Medicine and science in sports and exercise 09/2009; 41(9):1735-42. DOI:10.1249/MSS.0b013e31819fcd3c · 4.46 Impact Factor
  • Source
    [Show abstract] [Hide abstract]
    ABSTRACT: This study sought examine the independent and combined associations of changes in fitness and fatness with the subsequent incidence of the cardiovascular disease (CVD) risk factors of hypertension, metabolic syndrome, and hypercholesterolemia. The relative and combined contributions of fitness and fatness to health are controversial, and few studies are available on the associations of changes in fitness and fatness with the development of CVD risk factors. We followed up 3,148 healthy adults who received at least 3 medical examinations. Fitness was determined by using a maximal treadmill test. Fatness was expressed by percent body fat and body mass index. Changes in fitness and fatness between the first and second examinations were categorized into loss, stable, or gain groups. During the 6-year follow-up after the second examination, 752, 426, and 597 adults developed hypertension, metabolic syndrome, and hypercholesterolemia, respectively. Maintaining or improving fitness was associated with lower risk of developing each outcome, whereas increasing fatness was associated with higher risk of developing each outcome, after adjusting for possible confounders and fatness or fitness for each other (all p for trend <0.05). In the joint analyses, the increased risks associated with fat gain appeared to be attenuated, although not completely eliminated, when fitness was maintained or improved. In addition, the increased risks associated with fitness loss were also somewhat attenuated when fatness was reduced. Both maintaining or improving fitness and preventing fat gain are important to reduce the risk of developing CVD risk factors in healthy adults.
    Journal of the American College of Cardiology 02/2012; 59(7):665-72. DOI:10.1016/j.jacc.2011.11.013 · 15.34 Impact Factor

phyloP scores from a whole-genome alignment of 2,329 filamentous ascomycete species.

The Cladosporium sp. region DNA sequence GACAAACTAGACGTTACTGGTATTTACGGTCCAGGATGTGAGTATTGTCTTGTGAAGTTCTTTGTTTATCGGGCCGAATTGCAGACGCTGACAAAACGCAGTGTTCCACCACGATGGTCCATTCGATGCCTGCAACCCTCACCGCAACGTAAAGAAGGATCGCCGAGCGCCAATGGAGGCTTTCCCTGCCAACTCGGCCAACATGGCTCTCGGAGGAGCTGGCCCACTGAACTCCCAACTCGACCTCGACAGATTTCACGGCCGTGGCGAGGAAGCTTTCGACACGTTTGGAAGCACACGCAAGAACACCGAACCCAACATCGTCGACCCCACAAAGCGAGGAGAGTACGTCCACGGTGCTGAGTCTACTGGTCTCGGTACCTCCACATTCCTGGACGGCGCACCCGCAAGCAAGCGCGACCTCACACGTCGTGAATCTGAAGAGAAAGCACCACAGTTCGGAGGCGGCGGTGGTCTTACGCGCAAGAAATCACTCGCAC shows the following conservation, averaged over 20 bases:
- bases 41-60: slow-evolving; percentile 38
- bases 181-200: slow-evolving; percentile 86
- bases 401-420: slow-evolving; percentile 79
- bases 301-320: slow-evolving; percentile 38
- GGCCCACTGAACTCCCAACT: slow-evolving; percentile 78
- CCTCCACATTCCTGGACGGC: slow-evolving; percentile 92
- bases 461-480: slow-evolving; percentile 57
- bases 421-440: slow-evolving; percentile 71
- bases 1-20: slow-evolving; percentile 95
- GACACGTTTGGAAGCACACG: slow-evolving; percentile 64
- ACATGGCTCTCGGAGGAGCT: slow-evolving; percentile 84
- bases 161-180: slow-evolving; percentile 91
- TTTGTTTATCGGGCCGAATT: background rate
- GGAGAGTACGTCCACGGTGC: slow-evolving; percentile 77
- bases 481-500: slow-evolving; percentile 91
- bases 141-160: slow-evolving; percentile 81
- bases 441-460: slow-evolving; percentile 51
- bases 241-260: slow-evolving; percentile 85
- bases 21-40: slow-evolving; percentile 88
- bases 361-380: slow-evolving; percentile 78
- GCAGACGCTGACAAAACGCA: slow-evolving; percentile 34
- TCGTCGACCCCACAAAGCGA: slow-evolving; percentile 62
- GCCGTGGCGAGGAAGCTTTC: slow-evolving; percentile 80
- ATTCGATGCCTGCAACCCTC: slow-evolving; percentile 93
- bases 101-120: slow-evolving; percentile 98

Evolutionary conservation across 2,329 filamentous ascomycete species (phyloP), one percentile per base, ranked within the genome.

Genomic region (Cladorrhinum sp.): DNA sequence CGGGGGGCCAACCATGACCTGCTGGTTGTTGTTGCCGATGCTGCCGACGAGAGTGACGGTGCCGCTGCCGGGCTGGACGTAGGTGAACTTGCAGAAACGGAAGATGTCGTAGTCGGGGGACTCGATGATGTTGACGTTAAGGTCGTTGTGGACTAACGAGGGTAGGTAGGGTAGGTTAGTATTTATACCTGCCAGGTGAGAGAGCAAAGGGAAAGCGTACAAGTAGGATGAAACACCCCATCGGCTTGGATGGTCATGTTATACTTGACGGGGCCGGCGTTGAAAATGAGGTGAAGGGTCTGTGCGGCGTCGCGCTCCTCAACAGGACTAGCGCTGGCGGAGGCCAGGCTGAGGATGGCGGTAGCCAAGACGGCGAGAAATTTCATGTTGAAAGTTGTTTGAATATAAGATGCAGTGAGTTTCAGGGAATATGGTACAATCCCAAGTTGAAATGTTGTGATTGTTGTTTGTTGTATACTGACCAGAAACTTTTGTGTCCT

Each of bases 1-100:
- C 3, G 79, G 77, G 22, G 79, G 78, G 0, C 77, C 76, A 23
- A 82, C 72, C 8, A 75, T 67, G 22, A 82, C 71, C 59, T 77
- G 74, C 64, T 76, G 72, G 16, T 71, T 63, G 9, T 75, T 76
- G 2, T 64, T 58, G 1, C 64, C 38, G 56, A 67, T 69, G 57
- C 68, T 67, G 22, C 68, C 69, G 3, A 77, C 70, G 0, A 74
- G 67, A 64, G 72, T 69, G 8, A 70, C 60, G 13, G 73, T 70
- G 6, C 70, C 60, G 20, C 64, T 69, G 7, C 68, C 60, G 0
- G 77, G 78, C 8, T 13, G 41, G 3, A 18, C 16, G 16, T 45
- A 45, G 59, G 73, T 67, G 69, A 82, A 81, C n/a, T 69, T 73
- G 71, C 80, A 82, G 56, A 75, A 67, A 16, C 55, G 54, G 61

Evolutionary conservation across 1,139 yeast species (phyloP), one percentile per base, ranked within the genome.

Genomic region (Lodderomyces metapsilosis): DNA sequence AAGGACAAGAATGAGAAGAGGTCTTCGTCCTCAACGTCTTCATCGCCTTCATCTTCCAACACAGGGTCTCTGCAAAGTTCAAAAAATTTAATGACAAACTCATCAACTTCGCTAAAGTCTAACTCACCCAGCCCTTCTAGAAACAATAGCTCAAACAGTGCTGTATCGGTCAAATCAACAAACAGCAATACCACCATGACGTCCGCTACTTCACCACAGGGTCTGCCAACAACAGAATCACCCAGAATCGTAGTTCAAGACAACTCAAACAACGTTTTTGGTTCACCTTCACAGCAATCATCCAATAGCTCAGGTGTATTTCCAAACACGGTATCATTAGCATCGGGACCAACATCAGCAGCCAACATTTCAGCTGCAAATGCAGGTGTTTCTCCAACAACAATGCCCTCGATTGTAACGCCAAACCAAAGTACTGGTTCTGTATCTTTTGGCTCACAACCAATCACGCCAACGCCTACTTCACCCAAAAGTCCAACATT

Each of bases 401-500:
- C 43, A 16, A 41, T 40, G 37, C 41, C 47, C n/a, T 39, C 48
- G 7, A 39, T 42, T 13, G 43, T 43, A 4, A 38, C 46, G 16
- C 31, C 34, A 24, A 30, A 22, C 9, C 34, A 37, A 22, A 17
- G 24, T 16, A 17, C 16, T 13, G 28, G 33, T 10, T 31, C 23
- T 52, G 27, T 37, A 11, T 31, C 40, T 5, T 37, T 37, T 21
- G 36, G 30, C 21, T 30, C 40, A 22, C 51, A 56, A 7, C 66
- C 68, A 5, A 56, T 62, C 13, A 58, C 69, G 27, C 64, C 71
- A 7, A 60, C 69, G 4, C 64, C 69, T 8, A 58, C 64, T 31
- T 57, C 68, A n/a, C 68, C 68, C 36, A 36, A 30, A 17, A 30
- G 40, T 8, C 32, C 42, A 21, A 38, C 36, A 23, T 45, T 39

• Source
    [Show abstract] [Hide abstract]
    ABSTRACT: The metabolic syndrome is the clustering of several cardiometabolic risk factors that can lead to the development of coronary heart disease and type 2 diabetes. We evaluated whether a change in aerobic fitness resulting from a lifestyle intervention could significantly change the odds of metabolic syndrome prevalence. Participants (n = 810) were recruited into PREMIER, a multicenter, randomized, controlled clinical trial with outcome assessments at 6 and 18 months. The primary eligibility criterion was a diagnosis of prehypertension or stage 1 hypertension. PREMIER randomized participants to 2 lifestyle interventions, both of which included increased physical activity, or an advice-only control group. Participants completed a submaximal treadmill exercise test; we used reduction in heart rate as the measure of improved aerobic fitness. We used logistic regression to determine intervention effects on metabolic syndrome prevalence. Our models controlled for dietary pattern change. The lifestyle interventions had no significant effect on metabolic syndrome prevalence at 6 months or 18 months. When combining intervention and control groups, at 6 and 18 months, a 1-beat-per-minute reduction in heart rate was associated with a 4% reduction in prevalence of metabolic syndrome (P < .001). When we tested for weight change as a mediator, the association was no longer significant. Increased aerobic fitness may reduce prevalence of metabolic syndrome. This association appears to be mediated through concomitant weight change.
    Preventing chronic disease 03/2012; 9:E68. DOI:10.5888/pcd9.110171 · 1.96 Impact Factor